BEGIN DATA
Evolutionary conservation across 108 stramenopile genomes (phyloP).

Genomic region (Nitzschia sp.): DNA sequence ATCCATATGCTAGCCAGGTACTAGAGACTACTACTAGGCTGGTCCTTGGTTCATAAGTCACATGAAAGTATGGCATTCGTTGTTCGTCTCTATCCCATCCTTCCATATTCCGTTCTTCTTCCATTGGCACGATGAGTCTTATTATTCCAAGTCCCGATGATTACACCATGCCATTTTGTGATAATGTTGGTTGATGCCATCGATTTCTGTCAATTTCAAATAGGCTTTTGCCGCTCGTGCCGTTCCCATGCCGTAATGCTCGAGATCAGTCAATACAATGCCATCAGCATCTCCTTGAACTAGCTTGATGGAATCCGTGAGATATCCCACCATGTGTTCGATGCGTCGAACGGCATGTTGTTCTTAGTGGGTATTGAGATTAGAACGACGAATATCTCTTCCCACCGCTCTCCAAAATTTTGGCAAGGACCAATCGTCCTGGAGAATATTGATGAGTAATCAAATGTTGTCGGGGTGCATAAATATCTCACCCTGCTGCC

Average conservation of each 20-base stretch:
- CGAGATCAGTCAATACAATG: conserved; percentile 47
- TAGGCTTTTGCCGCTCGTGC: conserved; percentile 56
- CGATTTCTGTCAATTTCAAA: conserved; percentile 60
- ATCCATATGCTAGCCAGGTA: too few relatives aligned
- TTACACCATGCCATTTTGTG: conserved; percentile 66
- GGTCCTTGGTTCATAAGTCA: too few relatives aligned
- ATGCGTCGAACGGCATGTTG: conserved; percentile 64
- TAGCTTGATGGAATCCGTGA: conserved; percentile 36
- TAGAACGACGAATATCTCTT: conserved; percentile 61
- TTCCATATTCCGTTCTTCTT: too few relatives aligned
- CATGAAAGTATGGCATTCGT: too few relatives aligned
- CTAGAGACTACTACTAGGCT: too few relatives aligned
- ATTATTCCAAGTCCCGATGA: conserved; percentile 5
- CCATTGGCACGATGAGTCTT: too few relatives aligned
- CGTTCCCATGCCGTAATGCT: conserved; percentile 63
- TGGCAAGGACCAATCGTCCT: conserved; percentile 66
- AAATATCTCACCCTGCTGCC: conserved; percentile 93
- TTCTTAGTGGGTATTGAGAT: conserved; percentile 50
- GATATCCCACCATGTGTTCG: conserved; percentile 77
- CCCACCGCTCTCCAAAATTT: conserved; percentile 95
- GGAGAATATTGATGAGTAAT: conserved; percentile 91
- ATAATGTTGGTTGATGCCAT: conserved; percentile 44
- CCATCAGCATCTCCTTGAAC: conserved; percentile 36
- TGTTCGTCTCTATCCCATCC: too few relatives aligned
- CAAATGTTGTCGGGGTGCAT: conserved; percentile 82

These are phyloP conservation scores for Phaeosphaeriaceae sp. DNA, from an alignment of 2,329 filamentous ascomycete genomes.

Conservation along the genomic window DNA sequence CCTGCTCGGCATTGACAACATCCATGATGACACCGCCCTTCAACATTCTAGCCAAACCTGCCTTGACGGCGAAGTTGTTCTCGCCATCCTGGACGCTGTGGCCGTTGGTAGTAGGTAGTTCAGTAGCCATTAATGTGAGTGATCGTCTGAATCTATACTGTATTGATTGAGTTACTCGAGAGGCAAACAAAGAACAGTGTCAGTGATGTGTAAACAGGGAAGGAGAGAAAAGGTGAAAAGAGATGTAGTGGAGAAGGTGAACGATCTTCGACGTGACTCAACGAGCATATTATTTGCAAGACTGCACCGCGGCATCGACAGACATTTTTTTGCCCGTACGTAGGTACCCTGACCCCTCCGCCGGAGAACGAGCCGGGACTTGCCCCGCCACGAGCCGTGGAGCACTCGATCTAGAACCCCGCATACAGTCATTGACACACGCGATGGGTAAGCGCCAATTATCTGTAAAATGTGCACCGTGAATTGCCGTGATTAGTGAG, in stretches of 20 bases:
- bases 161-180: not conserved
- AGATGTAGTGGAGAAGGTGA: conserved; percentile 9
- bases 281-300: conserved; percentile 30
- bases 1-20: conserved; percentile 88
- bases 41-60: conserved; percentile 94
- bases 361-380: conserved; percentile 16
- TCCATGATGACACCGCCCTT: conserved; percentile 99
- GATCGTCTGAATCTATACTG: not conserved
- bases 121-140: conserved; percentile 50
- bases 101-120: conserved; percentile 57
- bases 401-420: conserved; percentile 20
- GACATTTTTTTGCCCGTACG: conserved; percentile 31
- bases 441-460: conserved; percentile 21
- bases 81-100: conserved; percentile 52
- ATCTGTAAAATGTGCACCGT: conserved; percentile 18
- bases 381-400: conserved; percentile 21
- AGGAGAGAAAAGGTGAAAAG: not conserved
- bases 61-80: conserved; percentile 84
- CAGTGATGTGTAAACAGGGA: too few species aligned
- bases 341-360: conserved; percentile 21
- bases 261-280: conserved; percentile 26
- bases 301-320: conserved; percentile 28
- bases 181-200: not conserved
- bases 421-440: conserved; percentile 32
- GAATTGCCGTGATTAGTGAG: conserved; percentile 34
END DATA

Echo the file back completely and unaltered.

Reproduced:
Evolutionary conservation across 108 stramenopile genomes (phyloP).

Genomic region (Nitzschia sp.): DNA sequence ATCCATATGCTAGCCAGGTACTAGAGACTACTACTAGGCTGGTCCTTGGTTCATAAGTCACATGAAAGTATGGCATTCGTTGTTCGTCTCTATCCCATCCTTCCATATTCCGTTCTTCTTCCATTGGCACGATGAGTCTTATTATTCCAAGTCCCGATGATTACACCATGCCATTTTGTGATAATGTTGGTTGATGCCATCGATTTCTGTCAATTTCAAATAGGCTTTTGCCGCTCGTGCCGTTCCCATGCCGTAATGCTCGAGATCAGTCAATACAATGCCATCAGCATCTCCTTGAACTAGCTTGATGGAATCCGTGAGATATCCCACCATGTGTTCGATGCGTCGAACGGCATGTTGTTCTTAGTGGGTATTGAGATTAGAACGACGAATATCTCTTCCCACCGCTCTCCAAAATTTTGGCAAGGACCAATCGTCCTGGAGAATATTGATGAGTAATCAAATGTTGTCGGGGTGCATAAATATCTCACCCTGCTGCC

Average conservation of each 20-base stretch:
- CGAGATCAGTCAATACAATG: conserved; percentile 47
- TAGGCTTTTGCCGCTCGTGC: conserved; percentile 56
- CGATTTCTGTCAATTTCAAA: conserved; percentile 60
- ATCCATATGCTAGCCAGGTA: too few relatives aligned
- TTACACCATGCCATTTTGTG: conserved; percentile 66
- GGTCCTTGGTTCATAAGTCA: too few relatives aligned
- ATGCGTCGAACGGCATGTTG: conserved; percentile 64
- TAGCTTGATGGAATCCGTGA: conserved; percentile 36
- TAGAACGACGAATATCTCTT: conserved; percentile 61
- TTCCATATTCCGTTCTTCTT: too few relatives aligned
- CATGAAAGTATGGCATTCGT: too few relatives aligned
- CTAGAGACTACTACTAGGCT: too few relatives aligned
- ATTATTCCAAGTCCCGATGA: conserved; percentile 5
- CCATTGGCACGATGAGTCTT: too few relatives aligned
- CGTTCCCATGCCGTAATGCT: conserved; percentile 63
- TGGCAAGGACCAATCGTCCT: conserved; percentile 66
- AAATATCTCACCCTGCTGCC: conserved; percentile 93
- TTCTTAGTGGGTATTGAGAT: conserved; percentile 50
- GATATCCCACCATGTGTTCG: conserved; percentile 77
- CCCACCGCTCTCCAAAATTT: conserved; percentile 95
- GGAGAATATTGATGAGTAAT: conserved; percentile 91
- ATAATGTTGGTTGATGCCAT: conserved; percentile 44
- CCATCAGCATCTCCTTGAAC: conserved; percentile 36
- TGTTCGTCTCTATCCCATCC: too few relatives aligned
- CAAATGTTGTCGGGGTGCAT: conserved; percentile 82

These are phyloP conservation scores for Phaeosphaeriaceae sp. DNA, from an alignment of 2,329 filamentous ascomycete genomes.

Conservation along the genomic window DNA sequence CCTGCTCGGCATTGACAACATCCATGATGACACCGCCCTTCAACATTCTAGCCAAACCTGCCTTGACGGCGAAGTTGTTCTCGCCATCCTGGACGCTGTGGCCGTTGGTAGTAGGTAGTTCAGTAGCCATTAATGTGAGTGATCGTCTGAATCTATACTGTATTGATTGAGTTACTCGAGAGGCAAACAAAGAACAGTGTCAGTGATGTGTAAACAGGGAAGGAGAGAAAAGGTGAAAAGAGATGTAGTGGAGAAGGTGAACGATCTTCGACGTGACTCAACGAGCATATTATTTGCAAGACTGCACCGCGGCATCGACAGACATTTTTTTGCCCGTACGTAGGTACCCTGACCCCTCCGCCGGAGAACGAGCCGGGACTTGCCCCGCCACGAGCCGTGGAGCACTCGATCTAGAACCCCGCATACAGTCATTGACACACGCGATGGGTAAGCGCCAATTATCTGTAAAATGTGCACCGTGAATTGCCGTGATTAGTGAG, in stretches of 20 bases:
- bases 161-180: not conserved
- AGATGTAGTGGAGAAGGTGA: conserved; percentile 9
- bases 281-300: conserved; percentile 30
- bases 1-20: conserved; percentile 88
- bases 41-60: conserved; percentile 94
- bases 361-380: conserved; percentile 16
- TCCATGATGACACCGCCCTT: conserved; percentile 99
- GATCGTCTGAATCTATACTG: not conserved
- bases 121-140: conserved; percentile 50
- bases 101-120: conserved; percentile 57
- bases 401-420: conserved; percentile 20
- GACATTTTTTTGCCCGTACG: conserved; percentile 31
- bases 441-460: conserved; percentile 21
- bases 81-100: conserved; percentile 52
- ATCTGTAAAATGTGCACCGT: conserved; percentile 18
- bases 381-400: conserved; percentile 21
- AGGAGAGAAAAGGTGAAAAG: not conserved
- bases 61-80: conserved; percentile 84
- CAGTGATGTGTAAACAGGGA: too few species aligned
- bases 341-360: conserved; percentile 21
- bases 261-280: conserved; percentile 26
- bases 301-320: conserved; percentile 28
- bases 181-200: not conserved
- bases 421-440: conserved; percentile 32
- GAATTGCCGTGATTAGTGAG: conserved; percentile 34